Ambassador Estrada’s Sex Education Talk

Ambassador John L. Estrada with Emile Elias and Gerry Brooks.

Good evening.

I’d like to start on a note of appreciation.

I am grateful for this moment.  This moment when a disadvantaged boy from Laventille gets to return to his birth place, stand before his community and speak about what is most important to him;. . . teaching our children respect for self and others and empowering them to make good choices.

I am also grateful for you, for each of you here this evening.  Your presence is an expression of your support for the Family Planning Association.  It is also a sign that you are the type of person who stands up for what you believe in – even when it is not popular, or easy.  The type of person who gives voice to those who don’t have a voice.

It is not often that one is in a room surrounded by hundreds of courageous people…  It’s a special thing. I’m lucky, I experienced it often in the Marine Corps when I spoke to my Marines. . . It’s a special thing. . . .It’s happening tonight and its effects will embolden our work going forward.

I’m thankful to the Family Planning Association . . .

For their pioneering efforts in Reproductive Health,. .

and for inviting me tonight . . .

For putting me in a room with hundreds of courageous people.

For giving me a podium where I can stand for what I believe in…

a microphone so I can give my voice to the voiceless. . .

and airtime, so that my message can be heard.

Now, above all, what I value most about this moment is the gift that each of you hearing this address are giving me over the next 15 minutes or so. . .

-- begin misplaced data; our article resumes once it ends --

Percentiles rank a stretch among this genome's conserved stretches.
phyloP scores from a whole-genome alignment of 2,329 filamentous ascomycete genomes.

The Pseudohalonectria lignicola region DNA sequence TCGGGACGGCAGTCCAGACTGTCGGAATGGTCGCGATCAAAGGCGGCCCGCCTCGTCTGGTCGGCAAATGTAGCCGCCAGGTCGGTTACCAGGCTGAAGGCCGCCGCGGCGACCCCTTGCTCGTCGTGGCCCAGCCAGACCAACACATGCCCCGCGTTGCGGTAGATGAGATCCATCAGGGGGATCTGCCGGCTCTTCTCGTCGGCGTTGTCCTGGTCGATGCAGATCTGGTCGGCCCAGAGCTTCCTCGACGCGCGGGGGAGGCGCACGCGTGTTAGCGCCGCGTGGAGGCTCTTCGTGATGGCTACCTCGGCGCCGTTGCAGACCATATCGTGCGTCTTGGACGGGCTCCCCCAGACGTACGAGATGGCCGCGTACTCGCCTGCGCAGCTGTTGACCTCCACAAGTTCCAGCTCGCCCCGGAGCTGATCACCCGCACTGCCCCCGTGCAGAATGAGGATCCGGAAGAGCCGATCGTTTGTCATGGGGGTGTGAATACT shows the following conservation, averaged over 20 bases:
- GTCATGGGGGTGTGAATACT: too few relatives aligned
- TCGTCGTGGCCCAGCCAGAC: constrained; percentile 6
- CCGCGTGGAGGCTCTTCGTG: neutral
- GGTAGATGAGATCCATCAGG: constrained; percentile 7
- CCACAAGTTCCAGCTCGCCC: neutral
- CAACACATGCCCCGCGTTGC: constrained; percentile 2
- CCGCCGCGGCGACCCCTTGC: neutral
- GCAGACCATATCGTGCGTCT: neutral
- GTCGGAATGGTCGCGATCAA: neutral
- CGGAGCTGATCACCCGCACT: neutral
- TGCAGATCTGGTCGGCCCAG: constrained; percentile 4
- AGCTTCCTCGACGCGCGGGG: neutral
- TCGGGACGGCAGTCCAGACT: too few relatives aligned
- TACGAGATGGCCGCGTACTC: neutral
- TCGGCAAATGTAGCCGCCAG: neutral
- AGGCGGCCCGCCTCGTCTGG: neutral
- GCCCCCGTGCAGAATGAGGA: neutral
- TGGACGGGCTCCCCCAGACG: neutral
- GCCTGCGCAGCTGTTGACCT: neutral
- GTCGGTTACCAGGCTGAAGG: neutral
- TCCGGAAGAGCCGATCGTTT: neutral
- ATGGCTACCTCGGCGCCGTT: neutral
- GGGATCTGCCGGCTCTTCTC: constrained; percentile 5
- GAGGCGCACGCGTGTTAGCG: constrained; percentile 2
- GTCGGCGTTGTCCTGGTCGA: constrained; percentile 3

The gift of listening.

Opening your ears AND your minds AND your hearts to listen to what I . . .a boy from Laventille. . . has to say about what matters to me most . . . teaching children respect for self and others and empowering them to make good choices.

And so with humility and gratitude, I’d like to address you, those of you in this room, those of you who might listen to a rebroadcast, those of you in Trinidad and Tobago and those of you in the United States, my colleagues, my community, my family and my own children.

Please keep an open heart and an open mind as you listen, as I use this unique opportunity. . . to deliver the MOST personal and MOST important speech of my career.   I was born at the Port of Spain General Hospital and educated in Roman Catholic and public schools here in Trinidad.  At the age of 14 I immigrated to the United States and graduated from high school there.  By 17 I’d enlisted in the Marine Corps where I spent 34 years of continuous active duty service before retiring and eventually returning here to my birthplace as the United States Ambassador.

I learned about sex along the way.  I learned about respect for self and others in the Marine Corps and it was not until very late in life that I finally succeeded at figuring out how to have the loving marital relationship I long sought.

I’m lucky I managed to make good choices, for the most part, even with this hodge-podge education about something so central to being human.  Of course, there was no formal sex education when I went to school here in Trinidad.  So, I learned from what I saw around me. And most of it was not healthy.

As a father, I want something better for my children. I want them to learn about sex in a careful, intentional, values driven, evidence-based way.

As a leader, I believe that sexual education is one of the most critical pieces of moral and civil education we can give to our children.

Because ultimately, sexual education is about teaching our children to respect themselves, to respect others and to respect the integrity of the family.

Research has shown that one of the most impactful ways we can raise the standard of living of a society is by educating our children.  And one of the most effective ways we can reduce teen pregnancy and promote responsible family life is by giving young people information about their reproductive health and their choices.